Modern processors aggressively reorder instructions to maximize performance. For correctness purposes, instructions cannot be reordered arbitrarily. All data dependences within a single instruction, whether memory or register, must be honored. Unfortunately, maintaining correctness within multi-threaded and emerging persistent applications is more complicated. Currently, coarse grain memory barriers must be inserted to constrain reordering’s, but they can significantly impair performance. To remedy this, in collaboration with the University of Illinois at Urbana-Champaign, we investigate a new set of instructions which can precisely define their fine-grain ordering requirements. With these proposed instructions, we could reduce the need for memory barriers, therefore improving performance.
Current processors maximize performance by executing instructions concurrently within multiple functional units. To minimize stalling, processors often execute instructions out of order. This is all done while maintaining the illusion of sequential execution within a single thread to the end user. Without such a guarantee of sequential consistency, any program's output would be hopelessly confused.
Within a single thread, correctness is maintained by honoring all data dependences, which can be in the form of either register or memory dependences. Figure 1 shows a brief series of instructions (whose functionality is described later in this article) and their data dependences. Within the figure, there are register dependences (green arrows) between instructions #1 -> #2 (x3), #1 -> #4 (x3), #3 -> #4 (x4), and #4 -> #5 (condition flags). In addition, there is a memory dependence (blue arrow) between instructions #1 ->#3.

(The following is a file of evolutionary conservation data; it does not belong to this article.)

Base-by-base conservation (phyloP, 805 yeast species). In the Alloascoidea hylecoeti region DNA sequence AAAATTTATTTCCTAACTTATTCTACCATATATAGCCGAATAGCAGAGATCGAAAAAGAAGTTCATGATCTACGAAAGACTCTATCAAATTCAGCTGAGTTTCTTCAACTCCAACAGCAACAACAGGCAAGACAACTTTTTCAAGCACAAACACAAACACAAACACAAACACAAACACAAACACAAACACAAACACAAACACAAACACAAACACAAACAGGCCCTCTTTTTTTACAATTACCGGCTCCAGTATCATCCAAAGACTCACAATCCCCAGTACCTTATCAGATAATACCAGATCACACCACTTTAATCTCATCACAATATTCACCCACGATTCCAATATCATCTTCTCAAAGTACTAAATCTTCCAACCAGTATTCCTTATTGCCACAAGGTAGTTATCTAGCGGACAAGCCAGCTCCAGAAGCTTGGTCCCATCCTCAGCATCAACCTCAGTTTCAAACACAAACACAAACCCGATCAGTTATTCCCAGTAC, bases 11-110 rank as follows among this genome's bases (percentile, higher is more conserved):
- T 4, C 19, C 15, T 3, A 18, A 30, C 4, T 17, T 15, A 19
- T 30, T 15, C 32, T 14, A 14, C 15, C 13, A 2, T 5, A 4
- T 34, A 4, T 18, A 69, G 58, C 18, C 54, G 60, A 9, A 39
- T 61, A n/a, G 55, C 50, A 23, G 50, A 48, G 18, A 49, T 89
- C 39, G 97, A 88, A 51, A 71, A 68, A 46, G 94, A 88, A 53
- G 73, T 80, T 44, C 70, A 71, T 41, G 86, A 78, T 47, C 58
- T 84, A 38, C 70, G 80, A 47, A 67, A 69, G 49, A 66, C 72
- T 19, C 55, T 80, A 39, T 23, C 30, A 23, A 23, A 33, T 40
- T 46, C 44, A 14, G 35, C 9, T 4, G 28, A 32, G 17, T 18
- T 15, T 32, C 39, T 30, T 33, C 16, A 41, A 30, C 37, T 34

Figure 1: Register and memory dependences
Overall, these dependences create a partial ordering, such as that in Figure 2, which guides the processor in deciding when to execute each instruction.
Figure 2: Dependence partial ordering
As shown in figure 2, the processor must guarantee that instruction #1 executes before all other instructions. However, as they are unordered, instructions #2 and #3 can execute in parallel or even in the opposite order. Overall, data dependences serve as a key guide to the processor on how it can achieve maximal performance while maintaining correctness.
While the processor ensures that a single thread’s execution maintains sequential consistency, the same does not hold for multi-threaded applications. In multi-threaded applications, it is the responsibility of the program to ensure that the data racing between multiple threads do not lead to incorrect results. Likewise, in emerging persistent applications, it is the program’s responsibility to ensure data reaches the non-volatile media in an order that allows a consistent state to be recovered.